Wednesday, April 4, 2012

Donate Your Handmade Crochet Hats for Cancer Patients



When Tracy's mother was diagnosed with cancer, somebody crocheted a hat for her. Tracy and her mother were touched by this simple, heartwarming gift and decided to pay it forward by crocheting hats for other cancer patients. They came up with their own website, CrochetForCancer.com where they ask readers to participate by donating crocheted hats. To help increase donations, they offer links for crocheted hat patterns.

As one who will be taking chemo pills until July of 2015 for breast cancer, I know firsthand how important head coverings are for cancer patients. I was bald for several months, but I was lucky – I didn't have to purchase wigs, hats, or scarves, because I was blessed with kind and generous friends and family members who bought me a wig, a couple of hats, and several scarves.

Wigs can be bothersome for cancer patients whose hair eventually grows back, because hair sticks inside the tiny webbing and causes the head to itch. Scarves, while beautiful, don't always stay on slippery bald heads, something I discovered once when I was driving with my window rolled down.



Hats tend to stay on the head and I wore hats most of the time – which worked well during the winter months – having had a thick head of hair for most of my life, I was surprised by how the cold affected my head when I lost all of my hair – and I genuinely appreciated those hats. 

One thing cancer patients don't want is a hat filled with so many openings that their bald heads can be seen through the holes. If you decide to crochet hats for cancer patients, please make sure your weave is tight. Single crocheted hats work well, though a bulky yarn using a double crochet will work well in the winter months. When you crochet a hat, make sure it covers the head from the forehead to the nape of the neck.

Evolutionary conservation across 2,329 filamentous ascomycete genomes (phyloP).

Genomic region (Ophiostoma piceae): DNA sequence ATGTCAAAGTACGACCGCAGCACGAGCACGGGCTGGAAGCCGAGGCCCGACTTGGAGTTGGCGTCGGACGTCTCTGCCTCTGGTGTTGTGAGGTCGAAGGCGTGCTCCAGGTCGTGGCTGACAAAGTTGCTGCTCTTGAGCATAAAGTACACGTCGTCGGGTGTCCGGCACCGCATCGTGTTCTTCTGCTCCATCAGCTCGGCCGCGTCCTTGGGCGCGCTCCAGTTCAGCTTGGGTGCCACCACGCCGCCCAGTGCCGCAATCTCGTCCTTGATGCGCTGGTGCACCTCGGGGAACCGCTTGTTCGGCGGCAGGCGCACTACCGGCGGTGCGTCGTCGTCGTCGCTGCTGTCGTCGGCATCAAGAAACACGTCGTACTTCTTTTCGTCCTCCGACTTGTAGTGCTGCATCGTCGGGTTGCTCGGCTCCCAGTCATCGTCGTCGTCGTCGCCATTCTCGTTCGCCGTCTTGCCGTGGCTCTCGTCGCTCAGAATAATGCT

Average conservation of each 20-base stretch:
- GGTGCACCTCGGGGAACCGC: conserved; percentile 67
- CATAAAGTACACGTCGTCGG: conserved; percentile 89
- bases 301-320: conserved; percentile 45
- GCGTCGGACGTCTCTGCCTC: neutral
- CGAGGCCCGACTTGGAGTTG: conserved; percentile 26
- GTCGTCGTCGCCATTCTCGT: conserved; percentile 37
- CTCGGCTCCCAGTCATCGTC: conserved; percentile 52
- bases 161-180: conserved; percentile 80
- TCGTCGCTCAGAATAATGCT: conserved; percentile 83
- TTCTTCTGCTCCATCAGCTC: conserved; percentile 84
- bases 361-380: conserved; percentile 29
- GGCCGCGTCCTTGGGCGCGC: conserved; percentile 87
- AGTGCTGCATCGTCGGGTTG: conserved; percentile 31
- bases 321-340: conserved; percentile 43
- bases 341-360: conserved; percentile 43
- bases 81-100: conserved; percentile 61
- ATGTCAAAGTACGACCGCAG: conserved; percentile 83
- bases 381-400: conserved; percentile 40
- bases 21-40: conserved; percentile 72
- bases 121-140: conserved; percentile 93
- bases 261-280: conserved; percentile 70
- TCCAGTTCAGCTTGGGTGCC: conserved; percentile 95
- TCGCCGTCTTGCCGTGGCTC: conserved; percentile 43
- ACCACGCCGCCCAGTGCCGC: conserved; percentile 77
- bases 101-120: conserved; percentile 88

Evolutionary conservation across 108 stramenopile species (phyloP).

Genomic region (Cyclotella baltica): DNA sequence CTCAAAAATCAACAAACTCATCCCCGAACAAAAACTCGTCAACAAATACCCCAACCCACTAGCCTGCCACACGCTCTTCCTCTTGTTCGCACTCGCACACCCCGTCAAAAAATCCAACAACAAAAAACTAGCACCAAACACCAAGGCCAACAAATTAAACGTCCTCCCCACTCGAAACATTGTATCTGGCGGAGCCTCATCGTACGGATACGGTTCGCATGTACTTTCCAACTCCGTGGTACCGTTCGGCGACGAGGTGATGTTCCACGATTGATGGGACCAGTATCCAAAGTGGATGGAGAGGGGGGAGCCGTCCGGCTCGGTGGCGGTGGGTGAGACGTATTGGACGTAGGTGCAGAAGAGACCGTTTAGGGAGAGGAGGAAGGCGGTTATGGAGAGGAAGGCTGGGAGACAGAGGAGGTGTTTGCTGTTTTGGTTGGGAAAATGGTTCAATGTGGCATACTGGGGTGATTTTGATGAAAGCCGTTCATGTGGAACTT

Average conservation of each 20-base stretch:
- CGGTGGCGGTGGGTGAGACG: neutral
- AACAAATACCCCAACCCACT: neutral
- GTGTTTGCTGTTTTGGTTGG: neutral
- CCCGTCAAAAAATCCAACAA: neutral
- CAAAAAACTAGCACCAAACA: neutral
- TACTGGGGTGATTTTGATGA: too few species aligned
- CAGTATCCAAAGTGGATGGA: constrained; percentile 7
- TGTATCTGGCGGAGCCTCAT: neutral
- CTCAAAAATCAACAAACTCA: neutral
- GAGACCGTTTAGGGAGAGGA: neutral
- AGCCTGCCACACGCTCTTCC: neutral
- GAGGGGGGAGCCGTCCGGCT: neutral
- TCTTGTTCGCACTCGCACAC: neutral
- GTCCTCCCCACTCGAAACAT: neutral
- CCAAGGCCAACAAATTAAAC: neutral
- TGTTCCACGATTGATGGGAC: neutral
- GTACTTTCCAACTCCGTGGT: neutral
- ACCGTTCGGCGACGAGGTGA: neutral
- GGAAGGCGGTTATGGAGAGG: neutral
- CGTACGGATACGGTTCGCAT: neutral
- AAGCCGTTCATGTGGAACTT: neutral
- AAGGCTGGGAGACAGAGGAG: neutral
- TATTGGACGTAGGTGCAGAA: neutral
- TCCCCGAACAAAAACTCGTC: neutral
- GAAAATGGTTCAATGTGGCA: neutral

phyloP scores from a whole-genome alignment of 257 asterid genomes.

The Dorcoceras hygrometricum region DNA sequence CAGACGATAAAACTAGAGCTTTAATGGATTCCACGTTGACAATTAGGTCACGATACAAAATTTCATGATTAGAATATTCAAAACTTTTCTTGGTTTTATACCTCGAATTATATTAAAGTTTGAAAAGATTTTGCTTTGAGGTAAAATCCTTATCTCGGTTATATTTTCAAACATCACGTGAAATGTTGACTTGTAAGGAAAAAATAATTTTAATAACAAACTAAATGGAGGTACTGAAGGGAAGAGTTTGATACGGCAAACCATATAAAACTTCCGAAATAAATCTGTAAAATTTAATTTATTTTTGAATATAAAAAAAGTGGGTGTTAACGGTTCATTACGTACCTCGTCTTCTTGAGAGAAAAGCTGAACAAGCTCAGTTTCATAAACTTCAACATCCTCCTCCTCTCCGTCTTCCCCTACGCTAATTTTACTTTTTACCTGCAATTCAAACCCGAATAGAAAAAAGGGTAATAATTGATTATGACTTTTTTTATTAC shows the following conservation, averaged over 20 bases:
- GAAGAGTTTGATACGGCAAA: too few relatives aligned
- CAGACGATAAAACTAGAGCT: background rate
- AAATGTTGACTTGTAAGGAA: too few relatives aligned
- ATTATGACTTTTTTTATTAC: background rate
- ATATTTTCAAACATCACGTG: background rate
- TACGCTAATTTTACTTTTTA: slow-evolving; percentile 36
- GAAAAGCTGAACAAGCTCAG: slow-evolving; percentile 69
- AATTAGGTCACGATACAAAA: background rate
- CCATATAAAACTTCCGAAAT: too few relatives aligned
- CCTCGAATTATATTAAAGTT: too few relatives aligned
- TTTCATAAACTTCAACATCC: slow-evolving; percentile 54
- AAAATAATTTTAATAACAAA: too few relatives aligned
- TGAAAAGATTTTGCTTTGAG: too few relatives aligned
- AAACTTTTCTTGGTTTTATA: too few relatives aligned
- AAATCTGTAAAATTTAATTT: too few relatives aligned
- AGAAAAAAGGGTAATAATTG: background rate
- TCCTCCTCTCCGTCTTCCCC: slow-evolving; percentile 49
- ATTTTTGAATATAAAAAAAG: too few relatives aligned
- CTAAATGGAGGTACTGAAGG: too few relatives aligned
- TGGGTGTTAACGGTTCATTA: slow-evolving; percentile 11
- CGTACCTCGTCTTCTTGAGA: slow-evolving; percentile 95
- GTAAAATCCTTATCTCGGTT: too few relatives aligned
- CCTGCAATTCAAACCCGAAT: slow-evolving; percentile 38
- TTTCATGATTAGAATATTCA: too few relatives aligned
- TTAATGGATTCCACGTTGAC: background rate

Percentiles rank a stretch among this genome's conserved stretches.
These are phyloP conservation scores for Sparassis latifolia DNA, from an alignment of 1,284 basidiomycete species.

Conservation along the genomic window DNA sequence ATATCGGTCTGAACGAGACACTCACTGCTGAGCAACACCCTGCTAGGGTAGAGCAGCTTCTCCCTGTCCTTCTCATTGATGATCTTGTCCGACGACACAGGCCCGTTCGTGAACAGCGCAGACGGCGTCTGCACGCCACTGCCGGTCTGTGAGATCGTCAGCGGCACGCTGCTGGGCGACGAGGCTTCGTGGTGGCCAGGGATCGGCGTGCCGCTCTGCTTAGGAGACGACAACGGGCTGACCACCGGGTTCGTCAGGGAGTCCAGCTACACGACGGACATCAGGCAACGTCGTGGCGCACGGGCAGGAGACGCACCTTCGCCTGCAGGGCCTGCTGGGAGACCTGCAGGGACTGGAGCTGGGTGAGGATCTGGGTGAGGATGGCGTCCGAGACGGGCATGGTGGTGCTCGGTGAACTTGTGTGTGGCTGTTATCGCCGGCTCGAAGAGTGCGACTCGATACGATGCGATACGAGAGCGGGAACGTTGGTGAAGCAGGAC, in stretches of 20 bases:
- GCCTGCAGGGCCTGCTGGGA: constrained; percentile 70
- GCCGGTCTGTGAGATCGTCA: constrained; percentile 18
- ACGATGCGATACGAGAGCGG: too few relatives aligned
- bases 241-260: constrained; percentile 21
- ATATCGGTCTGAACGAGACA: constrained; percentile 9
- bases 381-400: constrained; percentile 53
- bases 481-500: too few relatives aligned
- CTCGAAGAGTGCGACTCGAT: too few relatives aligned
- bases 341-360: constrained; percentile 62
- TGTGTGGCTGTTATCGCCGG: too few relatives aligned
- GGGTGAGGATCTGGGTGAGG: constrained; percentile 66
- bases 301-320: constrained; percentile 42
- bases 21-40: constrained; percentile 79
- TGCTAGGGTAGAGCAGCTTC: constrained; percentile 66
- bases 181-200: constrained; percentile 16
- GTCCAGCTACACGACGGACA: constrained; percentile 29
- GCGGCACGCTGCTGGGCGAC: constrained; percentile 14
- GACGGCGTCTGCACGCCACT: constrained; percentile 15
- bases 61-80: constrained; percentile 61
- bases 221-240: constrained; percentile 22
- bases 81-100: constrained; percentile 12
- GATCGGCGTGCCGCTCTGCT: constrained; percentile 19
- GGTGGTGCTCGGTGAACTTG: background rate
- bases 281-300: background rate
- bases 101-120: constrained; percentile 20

Also, since summer is just around the corner, crocheting with 100% cotton or 100% silk will help the cancer patient be comfortable during the hot sticky summer months (100% silk yarn, however, is difficult to find; it is also very expensive).



Want to become involved in Crochet for Cancer's cause? According to Crochet for Cancer's FaceBook page, "We primarily donate items to centers in Georgia and Indiana but hope to one day spread our passion into each state." If you want to expand to your state, please contact Crochet for Cancer by sending an email to info@crochetforcancer.com. 

The preceding blog appears in both Your Blog Connection and All Craft Connection

2 comments:

  1. The cancer may also spread to more distant parts of the body through the lymphatic system or bloodstream. Not all tumors are cancerous. Benign tumors do not grow uncontrollably, do not invade neighboring tissues, and do not spread throughout the body. Thanks.
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  2. Do not exhale until you start making your way back up to a standing position. Continue holding your lobes and sticking your tongue to the roof of your mouth. Thanks.
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